The one thing that did annoy me in Elantris was the female protagonist, Sarene, or rather the trope she inhabits where she's convinced she is irredeemably unattractive because she's, um... tall and a bit strident, and that she's doomed to be alone forever, all the while the male hero and the male antagonist and probably some others too are falling hopelessly in love with her. It's just -- I'm not against having unattractive women in media, indeed I think it's actually pretty important that we do, just let them be genuinely unattractive, and stop pretending that unattractive and endearingly clumsy are even in the vicinity of being the same thing.

In conclusion, if you want to start reading Brandon Sanderson might I be so bold as to suggest starting with Warbreaker, which was by far the best of the two stand-alones I have read.

My sister got me The Rapture of the Nerds, and I really ought to have given her my too-buy list to work from, or at the very least taken it back and swapped it for something else. I would have done, too, except that I'd already used the receipt to return the Tom Holt book she gave me. I think she went into Waterstones and got book recommendations from someone who likes SF/F like me, but is much more into, um, boy-books I guess I'd call them, than I am.

Anyway, The Rapture of the Nerds, christ on a cupcake this was awful. You know how people will sometimes recommend Good Omens on the grounds that it gets you the best of Pratchett and the best of Gaiman, and that's actually true, I put my indifference to it entirely down to the fact that I don't care for Gaiman. The Rapture of the Nerds is the worst of Stross and Doctorow, and is little more than self-indulgent, meandering, incoherent claptrap. Very much not recommended.

Ancillary Justice was the first book of the year that I've really liked and found super interesting. The main character was once a spaceship, and also simultaneously thousands of bodies slaved to the ships AI, and after she, spaceship her (see, already it's interesting; and I am in awe of the author for being able to keep this up for however many hundred pages) is destroyed she's left with one human body. The other really interesting thing is that the dominant human culture in the book has no concept of gender, there are men and women, of course, but it defaults to female pronouns - she and her - for everyone. And what I found really fascinating about this was, right, I got that Breq is biologically female, and that Seviarden and the Lord of the Radch were biologically male, but I hadn't a clue as to whether the rest of the characters were men or women -- and it mattered not a whit, and didn't affect the plot in any way. I frickin' loved that. Highly recommended.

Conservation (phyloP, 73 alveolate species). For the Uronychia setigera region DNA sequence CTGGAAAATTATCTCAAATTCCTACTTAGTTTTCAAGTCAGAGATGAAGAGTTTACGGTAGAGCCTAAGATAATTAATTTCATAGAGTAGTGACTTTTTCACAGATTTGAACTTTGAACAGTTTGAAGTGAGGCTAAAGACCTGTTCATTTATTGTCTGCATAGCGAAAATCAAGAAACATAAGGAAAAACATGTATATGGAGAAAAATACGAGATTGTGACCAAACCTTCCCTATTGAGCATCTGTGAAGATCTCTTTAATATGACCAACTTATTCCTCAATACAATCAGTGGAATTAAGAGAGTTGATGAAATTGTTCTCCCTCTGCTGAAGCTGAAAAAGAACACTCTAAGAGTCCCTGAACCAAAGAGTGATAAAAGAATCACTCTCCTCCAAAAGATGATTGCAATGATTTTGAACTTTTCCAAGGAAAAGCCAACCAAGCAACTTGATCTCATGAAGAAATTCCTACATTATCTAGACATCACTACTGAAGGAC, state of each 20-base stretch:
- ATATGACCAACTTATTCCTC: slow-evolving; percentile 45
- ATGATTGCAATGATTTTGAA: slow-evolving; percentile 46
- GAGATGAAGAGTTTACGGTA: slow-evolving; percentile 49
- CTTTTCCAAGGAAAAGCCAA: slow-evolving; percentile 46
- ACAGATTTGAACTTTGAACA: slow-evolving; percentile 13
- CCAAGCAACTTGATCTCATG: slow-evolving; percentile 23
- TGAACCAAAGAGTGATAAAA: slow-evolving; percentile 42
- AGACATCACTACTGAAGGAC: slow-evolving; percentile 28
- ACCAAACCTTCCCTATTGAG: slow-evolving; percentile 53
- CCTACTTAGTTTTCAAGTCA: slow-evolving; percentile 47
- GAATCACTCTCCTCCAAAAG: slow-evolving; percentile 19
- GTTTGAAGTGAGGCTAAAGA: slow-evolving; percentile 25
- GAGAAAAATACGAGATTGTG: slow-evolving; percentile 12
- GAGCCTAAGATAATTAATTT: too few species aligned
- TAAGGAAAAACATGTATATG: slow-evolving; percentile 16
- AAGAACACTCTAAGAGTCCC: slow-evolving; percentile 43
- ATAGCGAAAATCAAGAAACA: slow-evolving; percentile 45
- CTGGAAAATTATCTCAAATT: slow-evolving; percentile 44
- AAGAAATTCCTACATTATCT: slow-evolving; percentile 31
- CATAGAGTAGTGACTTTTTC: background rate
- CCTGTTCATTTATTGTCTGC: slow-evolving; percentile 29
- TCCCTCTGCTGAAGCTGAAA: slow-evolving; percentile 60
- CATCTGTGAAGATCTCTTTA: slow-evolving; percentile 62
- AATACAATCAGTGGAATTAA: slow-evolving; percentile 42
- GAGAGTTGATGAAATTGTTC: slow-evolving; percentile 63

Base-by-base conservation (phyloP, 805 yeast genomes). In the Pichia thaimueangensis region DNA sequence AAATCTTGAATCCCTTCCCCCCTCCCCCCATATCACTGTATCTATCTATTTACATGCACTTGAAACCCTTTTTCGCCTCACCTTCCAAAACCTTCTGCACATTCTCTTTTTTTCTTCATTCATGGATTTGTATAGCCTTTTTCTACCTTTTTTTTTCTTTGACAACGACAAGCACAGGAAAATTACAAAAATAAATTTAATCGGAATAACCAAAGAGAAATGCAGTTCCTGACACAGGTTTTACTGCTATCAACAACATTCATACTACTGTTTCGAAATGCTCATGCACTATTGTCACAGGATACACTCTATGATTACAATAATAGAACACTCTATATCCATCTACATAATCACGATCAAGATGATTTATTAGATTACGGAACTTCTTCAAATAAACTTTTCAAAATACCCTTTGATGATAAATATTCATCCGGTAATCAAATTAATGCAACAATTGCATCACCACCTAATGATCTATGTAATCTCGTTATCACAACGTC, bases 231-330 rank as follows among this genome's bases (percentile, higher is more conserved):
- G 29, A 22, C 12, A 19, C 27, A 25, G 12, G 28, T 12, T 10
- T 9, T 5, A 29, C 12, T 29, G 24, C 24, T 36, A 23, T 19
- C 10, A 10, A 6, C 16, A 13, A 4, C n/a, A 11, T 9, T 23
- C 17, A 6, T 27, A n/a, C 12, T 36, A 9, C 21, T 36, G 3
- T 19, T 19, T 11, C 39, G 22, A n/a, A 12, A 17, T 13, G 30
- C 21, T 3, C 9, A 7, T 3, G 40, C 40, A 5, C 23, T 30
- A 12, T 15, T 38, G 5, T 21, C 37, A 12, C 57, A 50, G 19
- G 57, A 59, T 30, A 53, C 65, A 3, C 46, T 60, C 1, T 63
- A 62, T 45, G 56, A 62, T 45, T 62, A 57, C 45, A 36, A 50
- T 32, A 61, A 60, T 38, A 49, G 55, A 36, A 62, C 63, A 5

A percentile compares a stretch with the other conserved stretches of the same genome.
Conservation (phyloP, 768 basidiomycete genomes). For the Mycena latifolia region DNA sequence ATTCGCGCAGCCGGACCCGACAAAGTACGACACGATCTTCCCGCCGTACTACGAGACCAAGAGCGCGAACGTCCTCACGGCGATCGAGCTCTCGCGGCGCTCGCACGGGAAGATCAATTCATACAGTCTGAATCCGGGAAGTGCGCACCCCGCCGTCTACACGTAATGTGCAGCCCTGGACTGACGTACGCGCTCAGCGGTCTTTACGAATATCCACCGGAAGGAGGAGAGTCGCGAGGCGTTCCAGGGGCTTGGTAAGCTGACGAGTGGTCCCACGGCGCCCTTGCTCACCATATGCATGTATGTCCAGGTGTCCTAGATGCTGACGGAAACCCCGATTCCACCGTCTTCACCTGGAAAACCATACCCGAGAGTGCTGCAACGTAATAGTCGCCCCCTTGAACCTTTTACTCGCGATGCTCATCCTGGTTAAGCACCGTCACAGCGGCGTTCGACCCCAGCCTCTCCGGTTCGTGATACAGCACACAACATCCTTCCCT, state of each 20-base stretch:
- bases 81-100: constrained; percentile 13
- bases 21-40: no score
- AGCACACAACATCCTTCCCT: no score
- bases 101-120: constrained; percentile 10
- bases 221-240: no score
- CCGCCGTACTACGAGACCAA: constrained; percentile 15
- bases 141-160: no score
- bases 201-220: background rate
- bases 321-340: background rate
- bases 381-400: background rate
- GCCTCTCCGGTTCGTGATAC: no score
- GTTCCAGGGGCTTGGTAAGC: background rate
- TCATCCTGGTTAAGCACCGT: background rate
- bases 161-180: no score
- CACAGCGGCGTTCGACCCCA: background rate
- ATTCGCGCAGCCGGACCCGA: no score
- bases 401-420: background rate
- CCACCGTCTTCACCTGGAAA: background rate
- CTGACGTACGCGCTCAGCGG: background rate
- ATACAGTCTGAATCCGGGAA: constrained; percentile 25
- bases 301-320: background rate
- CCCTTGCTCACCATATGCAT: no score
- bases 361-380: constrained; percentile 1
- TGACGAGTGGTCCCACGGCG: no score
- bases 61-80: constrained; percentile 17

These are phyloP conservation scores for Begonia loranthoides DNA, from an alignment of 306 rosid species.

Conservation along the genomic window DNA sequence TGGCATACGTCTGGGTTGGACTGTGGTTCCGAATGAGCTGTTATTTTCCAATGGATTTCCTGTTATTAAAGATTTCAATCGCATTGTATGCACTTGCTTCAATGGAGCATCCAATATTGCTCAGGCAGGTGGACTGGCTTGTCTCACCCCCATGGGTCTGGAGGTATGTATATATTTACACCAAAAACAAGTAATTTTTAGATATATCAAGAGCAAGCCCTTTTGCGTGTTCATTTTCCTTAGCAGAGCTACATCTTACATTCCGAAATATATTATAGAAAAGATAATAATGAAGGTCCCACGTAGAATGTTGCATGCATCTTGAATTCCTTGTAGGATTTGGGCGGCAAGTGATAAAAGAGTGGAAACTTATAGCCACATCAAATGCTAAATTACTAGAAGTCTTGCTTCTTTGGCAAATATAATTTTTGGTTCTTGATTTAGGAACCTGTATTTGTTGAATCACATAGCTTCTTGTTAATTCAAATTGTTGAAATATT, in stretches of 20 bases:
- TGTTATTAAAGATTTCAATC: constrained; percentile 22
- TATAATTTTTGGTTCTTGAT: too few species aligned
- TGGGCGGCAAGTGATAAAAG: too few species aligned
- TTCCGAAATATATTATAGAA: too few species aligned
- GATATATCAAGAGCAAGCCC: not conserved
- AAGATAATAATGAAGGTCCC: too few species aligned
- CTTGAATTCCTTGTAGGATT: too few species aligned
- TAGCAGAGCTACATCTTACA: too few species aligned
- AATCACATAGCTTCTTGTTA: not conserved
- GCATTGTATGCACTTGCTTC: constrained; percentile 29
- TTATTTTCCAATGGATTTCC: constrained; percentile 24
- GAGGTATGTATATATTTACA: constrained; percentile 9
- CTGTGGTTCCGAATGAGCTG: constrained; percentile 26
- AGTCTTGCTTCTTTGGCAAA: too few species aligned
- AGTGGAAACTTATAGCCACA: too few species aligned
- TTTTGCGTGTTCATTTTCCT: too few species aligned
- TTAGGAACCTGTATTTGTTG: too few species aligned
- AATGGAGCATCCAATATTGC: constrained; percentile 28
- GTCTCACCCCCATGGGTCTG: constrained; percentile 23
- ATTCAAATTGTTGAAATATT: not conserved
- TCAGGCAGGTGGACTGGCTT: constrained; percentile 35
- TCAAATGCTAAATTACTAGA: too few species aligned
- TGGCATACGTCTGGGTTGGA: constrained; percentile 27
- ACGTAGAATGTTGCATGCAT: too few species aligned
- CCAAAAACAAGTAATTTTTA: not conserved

I've also been dipping in and out of Paul Cornell's London Falling (tbh, I've been dipping in and out of it since mid-December). I don't know why it hasn't been grabbing me, it's a perfectly good book (and if you're into diversity in urban fantasy you should probably read it) but I keep putting it down to read other things and feeling no pressing need to pick it back up. Maybe I'm just not in the mood for urban fantasy, or Rivers of London fulfils any need I have for "characters use traditional police methods to investigate the supernatural". Btw, if anyone knows of any UK set urban fantasies that don't take place in Bloody London they should tell me about them; if I want to read about the special-specialness of the Greater London area I'd pick up a newspaper.

Anyway, I'm like three quarters of the way through it so perhaps I'll try to push through it before I start something new; which will be Life after Life, The Doomsday Book or The Lies of Locke Lamora if anyone particularly recs or anti-recs any of them.
netgirl_y2k: (Default)
I have belatedly seen The Desolation of Smaug, and I lost the will to live round about the same time as I lost all the feeling in my bum, which is to say about an hour and a half before the film actually ended.

My main complaint about the The Hobbit movies, beyond the particular meandering pointlessness of Desolation of Smaug remains this: It's like the films Peter Jackson really wanted to be making were a trilogy of the Lord of the Rings films, only he found himself tragically hamstrung by the fact that he had already done so, and overcompensated by bloating the Hobbit beyond all reason.

Also, this morning I woke up with the random impulse to make a trifle, so this afternoon I made a giant trifle, and I am now scoffing trifle. I love it when life shakes out like that.